Published on in Vol 12 (2023)

Preprints (earlier versions) of this paper are available at, first published .
Normal Workflow and Key Strategies for Data Cleaning Toward Real-World Data: Viewpoint

Normal Workflow and Key Strategies for Data Cleaning Toward Real-World Data: Viewpoint

Normal Workflow and Key Strategies for Data Cleaning Toward Real-World Data: Viewpoint


1Postdoctoral Research Station, China Academy of Chinese Medical Sciences, Beijing, China

2Postdoctoral Works Station, Yabao Pharmaceutical Group Co, Ltd, Yuncheng, China

3Xiyuan Hospital, China Academy of Chinese Medical Sciences, Beijing, China

4First Affiliated Hospital, Henan University of Traditional Chinese Medicine, Zhenzhou, China

5Beijing Xinshi Yuanzhi Technology Consulting Co, Ltd, Beijing, China

*these authors contributed equally

Corresponding Author:

Rui Gao, PhD

Xiyuan Hospital

China Academy of Chinese Medical Sciences

GCP, Xiyuan Hospital

1 Xiyuan Playground, Haidian District

Beijing, 100091


Phone: 86 010 62835653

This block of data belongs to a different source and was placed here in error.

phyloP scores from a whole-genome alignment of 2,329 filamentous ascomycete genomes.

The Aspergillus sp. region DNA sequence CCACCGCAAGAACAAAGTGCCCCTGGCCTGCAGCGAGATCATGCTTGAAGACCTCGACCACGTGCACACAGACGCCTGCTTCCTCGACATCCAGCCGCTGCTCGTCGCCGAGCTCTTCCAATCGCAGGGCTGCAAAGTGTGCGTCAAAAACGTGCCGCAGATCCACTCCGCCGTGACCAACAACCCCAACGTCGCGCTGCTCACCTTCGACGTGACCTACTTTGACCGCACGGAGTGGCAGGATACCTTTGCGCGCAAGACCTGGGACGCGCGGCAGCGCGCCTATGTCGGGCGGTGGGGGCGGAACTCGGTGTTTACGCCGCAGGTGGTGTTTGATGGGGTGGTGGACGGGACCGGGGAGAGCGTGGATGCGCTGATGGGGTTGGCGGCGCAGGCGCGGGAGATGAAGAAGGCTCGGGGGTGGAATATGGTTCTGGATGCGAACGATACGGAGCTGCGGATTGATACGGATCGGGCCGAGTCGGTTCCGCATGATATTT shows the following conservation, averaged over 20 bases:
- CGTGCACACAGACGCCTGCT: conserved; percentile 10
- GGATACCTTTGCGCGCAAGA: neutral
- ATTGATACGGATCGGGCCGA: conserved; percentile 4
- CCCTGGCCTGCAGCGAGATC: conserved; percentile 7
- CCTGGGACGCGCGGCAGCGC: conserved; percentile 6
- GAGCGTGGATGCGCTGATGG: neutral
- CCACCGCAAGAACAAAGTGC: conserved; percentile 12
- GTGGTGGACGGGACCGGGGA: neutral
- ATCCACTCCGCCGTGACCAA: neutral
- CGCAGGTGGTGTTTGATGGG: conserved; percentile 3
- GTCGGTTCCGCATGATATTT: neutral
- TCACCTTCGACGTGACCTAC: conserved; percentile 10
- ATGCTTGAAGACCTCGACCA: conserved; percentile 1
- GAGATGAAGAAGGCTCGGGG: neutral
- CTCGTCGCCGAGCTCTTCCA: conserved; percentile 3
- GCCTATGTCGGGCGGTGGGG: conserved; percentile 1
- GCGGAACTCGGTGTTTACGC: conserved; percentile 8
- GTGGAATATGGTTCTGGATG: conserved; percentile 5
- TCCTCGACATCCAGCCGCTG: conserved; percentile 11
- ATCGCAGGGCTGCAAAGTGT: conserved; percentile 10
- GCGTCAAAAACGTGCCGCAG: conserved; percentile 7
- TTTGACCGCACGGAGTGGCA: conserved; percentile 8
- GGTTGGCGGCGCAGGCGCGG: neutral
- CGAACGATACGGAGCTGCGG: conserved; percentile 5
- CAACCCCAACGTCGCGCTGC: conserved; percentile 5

With the rapid development of science, technology, and engineering, large amounts of data have been generated in many fields in the past 20 years. In the process of medical research, data are constantly generated, and large amounts of real-world data form a “data disaster.” Effective data analysis and mining are based on data availability and high data quality. The premise of high data quality is the need to clean the data. Data cleaning is the process of detecting and correcting “dirty data,” which is the basis of data analysis and management. Moreover, data cleaning is a common technology for improving data quality. However, the current literature on real-world research provides little guidance on how to efficiently and ethically set up and perform data cleaning. To address this issue, we proposed a data cleaning framework for real-world research, focusing on the 3 most common types of dirty data (duplicate, missing, and outlier data), and a normal workflow for data cleaning to serve as a reference for the application of such technologies in future studies. We also provided relevant suggestions for common problems in data cleaning.